Monday, December 05, 2016

The Art of Mapping Art


One of the great advantages of flexible JavaScript mapping libraries like Leaflet.js is that they can be used to create far more than just interactive maps. For example, if you swap your map tiles for image tiles, you can quickly create an impressive interactive image viewer.

Last week we looked at how Europeana Labs has used Leaflet.js to create a simple interactive interface for viewing medieval manuscripts. Prophesies About the Papacy allows you to use Leaflet's panning and zooming controls to explore the illustrations and text in the Vaticinia de Summis Pontificibus, a series of prophetic manuscripts dating from the 14th century.

Europeana Labs are not the only developers to use Leaflet to provide a simple interface for exploring images. The Rijksmuseum also uses Leaflet to allow visitors to explore the works of the famous Dutch painter Rembrandt in close detail. The Rijksmuseum's dedicated Rembrandt web page includes a number of the Dutch master's paintings, all of which can be explored in detail using a Leaflet powered interactive image viewer.


The Minneapolis Institute of Art has also used Leaflet to provide an interface to view works of art in its extensive collection. For example this Leaflet map of Christ Driving the Money Changers from the Temple allows you to examine El Greco's painting in all its stunning detail, including the portraits of four other Renaissance painters in the lower right-hand corner.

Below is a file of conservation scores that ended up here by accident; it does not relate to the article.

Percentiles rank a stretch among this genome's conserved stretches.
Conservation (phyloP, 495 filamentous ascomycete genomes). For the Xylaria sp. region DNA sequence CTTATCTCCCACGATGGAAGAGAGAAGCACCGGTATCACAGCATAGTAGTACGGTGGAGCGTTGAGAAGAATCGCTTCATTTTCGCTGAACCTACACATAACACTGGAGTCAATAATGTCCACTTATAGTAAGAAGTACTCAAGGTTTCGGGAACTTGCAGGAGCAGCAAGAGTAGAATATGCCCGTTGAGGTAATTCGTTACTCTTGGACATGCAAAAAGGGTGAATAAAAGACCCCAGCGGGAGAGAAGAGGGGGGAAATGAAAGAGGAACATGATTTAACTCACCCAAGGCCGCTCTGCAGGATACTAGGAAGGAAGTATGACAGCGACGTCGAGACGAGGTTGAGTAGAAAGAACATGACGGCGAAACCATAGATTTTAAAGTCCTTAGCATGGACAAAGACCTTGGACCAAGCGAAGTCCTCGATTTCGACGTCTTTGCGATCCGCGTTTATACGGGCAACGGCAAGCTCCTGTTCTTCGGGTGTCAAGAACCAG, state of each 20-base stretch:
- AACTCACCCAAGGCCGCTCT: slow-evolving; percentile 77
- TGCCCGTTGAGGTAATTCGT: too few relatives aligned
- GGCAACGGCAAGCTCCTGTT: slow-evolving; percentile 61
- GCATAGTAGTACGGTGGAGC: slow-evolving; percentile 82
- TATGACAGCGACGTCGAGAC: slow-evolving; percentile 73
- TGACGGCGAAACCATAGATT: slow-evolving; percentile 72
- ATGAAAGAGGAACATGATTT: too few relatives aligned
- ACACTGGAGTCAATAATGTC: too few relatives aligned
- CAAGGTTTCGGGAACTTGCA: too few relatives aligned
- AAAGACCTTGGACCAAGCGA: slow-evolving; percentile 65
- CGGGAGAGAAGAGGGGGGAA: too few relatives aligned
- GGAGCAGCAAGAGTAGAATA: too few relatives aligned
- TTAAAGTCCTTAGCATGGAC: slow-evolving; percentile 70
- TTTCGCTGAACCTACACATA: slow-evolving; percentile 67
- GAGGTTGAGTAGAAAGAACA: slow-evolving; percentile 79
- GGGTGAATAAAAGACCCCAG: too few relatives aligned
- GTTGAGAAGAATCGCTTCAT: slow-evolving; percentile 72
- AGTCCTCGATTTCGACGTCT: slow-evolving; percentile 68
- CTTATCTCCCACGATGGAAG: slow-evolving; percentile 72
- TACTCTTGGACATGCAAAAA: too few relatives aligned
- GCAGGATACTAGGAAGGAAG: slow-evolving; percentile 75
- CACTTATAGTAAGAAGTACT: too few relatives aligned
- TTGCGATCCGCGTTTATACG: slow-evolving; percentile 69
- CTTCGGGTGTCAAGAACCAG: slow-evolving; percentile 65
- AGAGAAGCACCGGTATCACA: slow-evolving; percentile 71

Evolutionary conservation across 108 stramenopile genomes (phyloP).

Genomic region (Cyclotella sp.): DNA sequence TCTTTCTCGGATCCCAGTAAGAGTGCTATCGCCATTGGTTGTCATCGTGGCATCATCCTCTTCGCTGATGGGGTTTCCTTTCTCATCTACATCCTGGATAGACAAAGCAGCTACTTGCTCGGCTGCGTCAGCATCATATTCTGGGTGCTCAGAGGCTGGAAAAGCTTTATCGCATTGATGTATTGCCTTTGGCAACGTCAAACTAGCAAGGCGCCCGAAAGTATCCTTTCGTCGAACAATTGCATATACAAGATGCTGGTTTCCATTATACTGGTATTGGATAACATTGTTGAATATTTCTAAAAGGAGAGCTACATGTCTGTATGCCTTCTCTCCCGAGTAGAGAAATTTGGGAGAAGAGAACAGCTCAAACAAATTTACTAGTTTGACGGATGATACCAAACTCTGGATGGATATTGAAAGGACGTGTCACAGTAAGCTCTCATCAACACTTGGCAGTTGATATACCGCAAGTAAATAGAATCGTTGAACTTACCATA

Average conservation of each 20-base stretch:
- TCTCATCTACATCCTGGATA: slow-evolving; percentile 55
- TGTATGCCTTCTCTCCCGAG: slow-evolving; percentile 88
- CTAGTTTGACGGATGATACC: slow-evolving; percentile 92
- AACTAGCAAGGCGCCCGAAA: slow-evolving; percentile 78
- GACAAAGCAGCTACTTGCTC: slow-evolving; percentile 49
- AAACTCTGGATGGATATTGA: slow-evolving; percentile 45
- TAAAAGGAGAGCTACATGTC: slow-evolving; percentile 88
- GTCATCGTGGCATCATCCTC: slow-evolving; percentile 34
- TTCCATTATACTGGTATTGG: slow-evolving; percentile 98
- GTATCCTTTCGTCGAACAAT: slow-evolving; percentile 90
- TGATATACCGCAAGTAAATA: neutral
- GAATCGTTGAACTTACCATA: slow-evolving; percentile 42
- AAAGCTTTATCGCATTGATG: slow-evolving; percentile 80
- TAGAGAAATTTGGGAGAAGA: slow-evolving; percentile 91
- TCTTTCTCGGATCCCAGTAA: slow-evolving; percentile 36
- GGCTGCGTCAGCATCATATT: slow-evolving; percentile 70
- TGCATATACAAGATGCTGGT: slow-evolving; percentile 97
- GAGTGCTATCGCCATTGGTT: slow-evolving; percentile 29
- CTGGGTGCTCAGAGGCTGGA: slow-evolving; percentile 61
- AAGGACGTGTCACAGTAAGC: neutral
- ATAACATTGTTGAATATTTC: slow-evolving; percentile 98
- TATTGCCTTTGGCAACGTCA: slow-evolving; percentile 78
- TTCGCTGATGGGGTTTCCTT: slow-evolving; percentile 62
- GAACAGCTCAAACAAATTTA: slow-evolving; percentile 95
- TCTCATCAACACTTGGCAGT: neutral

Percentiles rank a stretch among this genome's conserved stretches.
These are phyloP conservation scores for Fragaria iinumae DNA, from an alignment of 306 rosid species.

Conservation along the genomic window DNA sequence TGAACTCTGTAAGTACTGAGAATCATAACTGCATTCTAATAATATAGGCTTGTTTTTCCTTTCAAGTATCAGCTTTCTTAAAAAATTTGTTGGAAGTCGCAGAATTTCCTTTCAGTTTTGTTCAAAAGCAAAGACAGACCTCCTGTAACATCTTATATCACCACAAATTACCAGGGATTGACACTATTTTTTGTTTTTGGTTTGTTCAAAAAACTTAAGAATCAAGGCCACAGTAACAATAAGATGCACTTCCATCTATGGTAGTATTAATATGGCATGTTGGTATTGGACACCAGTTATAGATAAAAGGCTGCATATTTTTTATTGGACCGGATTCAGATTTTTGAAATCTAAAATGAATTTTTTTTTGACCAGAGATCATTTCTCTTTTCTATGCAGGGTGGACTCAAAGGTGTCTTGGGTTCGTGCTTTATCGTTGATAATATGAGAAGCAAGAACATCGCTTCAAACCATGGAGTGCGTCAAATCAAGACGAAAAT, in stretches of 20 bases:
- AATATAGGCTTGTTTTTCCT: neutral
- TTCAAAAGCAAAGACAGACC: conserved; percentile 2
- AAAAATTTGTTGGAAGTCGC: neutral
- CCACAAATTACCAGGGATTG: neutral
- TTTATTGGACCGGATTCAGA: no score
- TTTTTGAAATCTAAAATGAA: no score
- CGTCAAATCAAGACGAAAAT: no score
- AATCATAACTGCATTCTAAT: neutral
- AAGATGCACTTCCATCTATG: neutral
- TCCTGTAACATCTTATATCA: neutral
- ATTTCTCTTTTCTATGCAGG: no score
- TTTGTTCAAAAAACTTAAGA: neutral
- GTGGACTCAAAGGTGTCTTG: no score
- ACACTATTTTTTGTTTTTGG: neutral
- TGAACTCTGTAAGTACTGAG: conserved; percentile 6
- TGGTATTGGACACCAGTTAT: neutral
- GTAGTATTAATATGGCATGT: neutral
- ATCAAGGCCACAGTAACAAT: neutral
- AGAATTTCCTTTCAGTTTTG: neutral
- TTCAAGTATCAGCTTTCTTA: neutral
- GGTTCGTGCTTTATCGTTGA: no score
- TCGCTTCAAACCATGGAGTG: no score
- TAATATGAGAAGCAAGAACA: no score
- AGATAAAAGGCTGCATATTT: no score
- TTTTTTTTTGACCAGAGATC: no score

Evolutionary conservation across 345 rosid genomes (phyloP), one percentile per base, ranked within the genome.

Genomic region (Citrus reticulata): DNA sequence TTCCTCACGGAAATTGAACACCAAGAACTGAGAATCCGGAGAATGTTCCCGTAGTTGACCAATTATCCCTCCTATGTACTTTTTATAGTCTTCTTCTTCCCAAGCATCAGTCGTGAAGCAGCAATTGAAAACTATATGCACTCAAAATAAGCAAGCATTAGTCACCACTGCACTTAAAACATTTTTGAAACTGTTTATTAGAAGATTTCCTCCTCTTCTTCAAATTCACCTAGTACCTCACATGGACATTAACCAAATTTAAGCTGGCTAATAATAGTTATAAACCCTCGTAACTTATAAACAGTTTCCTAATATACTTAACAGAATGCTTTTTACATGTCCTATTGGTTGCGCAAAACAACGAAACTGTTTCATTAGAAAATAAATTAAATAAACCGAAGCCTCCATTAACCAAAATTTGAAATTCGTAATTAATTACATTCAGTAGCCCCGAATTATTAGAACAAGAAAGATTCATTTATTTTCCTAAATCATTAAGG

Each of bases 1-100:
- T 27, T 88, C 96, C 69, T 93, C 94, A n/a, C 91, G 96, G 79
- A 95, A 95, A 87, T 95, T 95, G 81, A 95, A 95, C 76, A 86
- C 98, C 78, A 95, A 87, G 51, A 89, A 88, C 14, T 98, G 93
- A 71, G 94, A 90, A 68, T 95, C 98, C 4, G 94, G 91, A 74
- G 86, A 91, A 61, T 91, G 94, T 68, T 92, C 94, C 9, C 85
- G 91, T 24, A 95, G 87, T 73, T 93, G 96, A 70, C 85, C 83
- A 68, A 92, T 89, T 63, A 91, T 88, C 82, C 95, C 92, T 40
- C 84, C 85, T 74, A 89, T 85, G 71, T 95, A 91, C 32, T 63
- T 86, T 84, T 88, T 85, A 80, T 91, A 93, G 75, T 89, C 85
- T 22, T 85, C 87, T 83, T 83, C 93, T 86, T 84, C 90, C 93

Of course image viewers created with Leaflet don't have to be confined to presenting the paintings of famous artists. The Getty Museum has used Leaflet to provide a way of exploring the beautiful designs which can be found in Roman mosaics. The Getty's Roman Mosaics website includes a Leaflet map showing the original locations of the Roman mosaics in its collections.

Leaflet wasn't used just for the map. If you click through on the links provided in each mosaic's marker on the map you can actually explore the mosaics themselves on their own individual Leaflet image viewer.


Gunma GIS Geek has also used the Leaflet mapping platform to create interactive maps from a couple of famous Japanese pilgrimage mandalas. Pilgrimage mandalas are paintings which provide a panoramic view of temple and shrine sites.

The first map on Temple Pilgrimage Mandala is of the Nachi Pilgrimage Mandala. This 16th–17th century hanging scroll depicts the Nachi Shrine on the Kii Peninsula in Japan. The painting represents the journey of two pilgrims (the couple clothed in white) as they enter the scene (bottom right) and take a circuitous route through the temple complex to the Nachi shrine.
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